A Bahraini doctor who was sentenced to one year in prison last week for his alleged participation in anti-government activity has begun a hunger strike to protest the conviction. Saeed al-Samaheeji said he started the hunger strike [AP report] to protest the false accusations that have led to his conviction. Al-Samaheeji is one of 20 medical professionals convicted in September [JURIST report] of participating in the country's pro-democracy protests against the ruling regime. Last week, a Bahrain court overturned or reduced the sentences [JURIST report] for most of the medical professionals. Nine were acquitted, nine received reduced sentences of one to five years, and two who fled the country did not appeal their 15-year sentences. The medics have maintained that they were only taking care of injured patients, regardless of their political beliefs. They were convicted in National Safety Court of Appeal, an emergency military court which was set up to address issues arising out of the protests. Shortly after the convictions were handed down, the medics urged the UN to investigate claims of abuse [JURIST report] and due process violations in the trial. Al-Smaheeji told reporters on Thursday that he and the other convicted doctors are innocent of the charges against them.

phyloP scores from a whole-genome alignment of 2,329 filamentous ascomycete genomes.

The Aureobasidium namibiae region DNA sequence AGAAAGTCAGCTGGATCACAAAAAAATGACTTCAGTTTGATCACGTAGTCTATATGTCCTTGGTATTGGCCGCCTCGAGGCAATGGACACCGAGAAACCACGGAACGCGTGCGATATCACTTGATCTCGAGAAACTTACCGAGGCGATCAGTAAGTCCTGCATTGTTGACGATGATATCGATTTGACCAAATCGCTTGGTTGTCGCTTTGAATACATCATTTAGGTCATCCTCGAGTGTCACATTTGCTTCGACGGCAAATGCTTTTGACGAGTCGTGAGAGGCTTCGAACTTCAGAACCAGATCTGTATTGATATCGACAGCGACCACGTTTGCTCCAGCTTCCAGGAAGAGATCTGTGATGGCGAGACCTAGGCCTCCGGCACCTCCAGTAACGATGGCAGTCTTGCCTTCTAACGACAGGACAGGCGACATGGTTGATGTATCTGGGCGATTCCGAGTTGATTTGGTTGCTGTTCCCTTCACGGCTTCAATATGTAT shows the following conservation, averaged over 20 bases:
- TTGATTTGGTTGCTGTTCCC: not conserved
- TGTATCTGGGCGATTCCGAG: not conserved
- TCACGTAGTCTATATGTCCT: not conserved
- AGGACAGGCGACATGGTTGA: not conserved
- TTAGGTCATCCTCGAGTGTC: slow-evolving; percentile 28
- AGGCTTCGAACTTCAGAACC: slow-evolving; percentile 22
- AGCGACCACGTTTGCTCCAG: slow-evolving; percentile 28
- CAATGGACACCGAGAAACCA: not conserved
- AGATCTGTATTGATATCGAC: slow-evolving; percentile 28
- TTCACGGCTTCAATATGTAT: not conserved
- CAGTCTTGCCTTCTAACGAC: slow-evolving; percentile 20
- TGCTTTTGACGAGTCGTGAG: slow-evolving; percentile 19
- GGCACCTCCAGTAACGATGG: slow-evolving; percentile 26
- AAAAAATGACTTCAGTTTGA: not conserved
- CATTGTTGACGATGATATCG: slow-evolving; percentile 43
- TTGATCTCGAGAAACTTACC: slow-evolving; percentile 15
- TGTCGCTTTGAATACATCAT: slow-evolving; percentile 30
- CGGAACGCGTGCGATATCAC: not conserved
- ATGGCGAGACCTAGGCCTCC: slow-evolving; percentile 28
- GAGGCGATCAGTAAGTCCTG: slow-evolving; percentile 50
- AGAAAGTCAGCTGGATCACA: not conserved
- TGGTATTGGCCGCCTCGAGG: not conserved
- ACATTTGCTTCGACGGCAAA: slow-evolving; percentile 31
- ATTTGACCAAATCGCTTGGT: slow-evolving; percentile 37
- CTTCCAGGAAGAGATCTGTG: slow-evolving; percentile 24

The 13 doctors, one dentist, nurses and paramedics who were jailed for providing treatment to injured protesters all worked at the Salmaniya Medical Complex in Manama, which was stormed by security forces in March after they drove protesters out of the nearby Pearl Square—the focal point of last year's protests. Among other terrorism charges, the 20 were accused of having possession of an AK-47, Molotov cocktails and other weapons for the purposes of ousting the ruling regime, confiscating medical equipment, spreading lies, inciting hatred against the regime and violating various other laws and regulations with an aim to disturb public security. A Bahrain civilian court in October began hearing the appeals [JURIST report] of the medics. They were granted the opportunity for retrial in civilian court earlier that month after their harsh sentences received international criticism. The medics were sentenced in September to terms ranging from five to 10 years [JURIST report] imprisonment for events that occurred at the medical complex.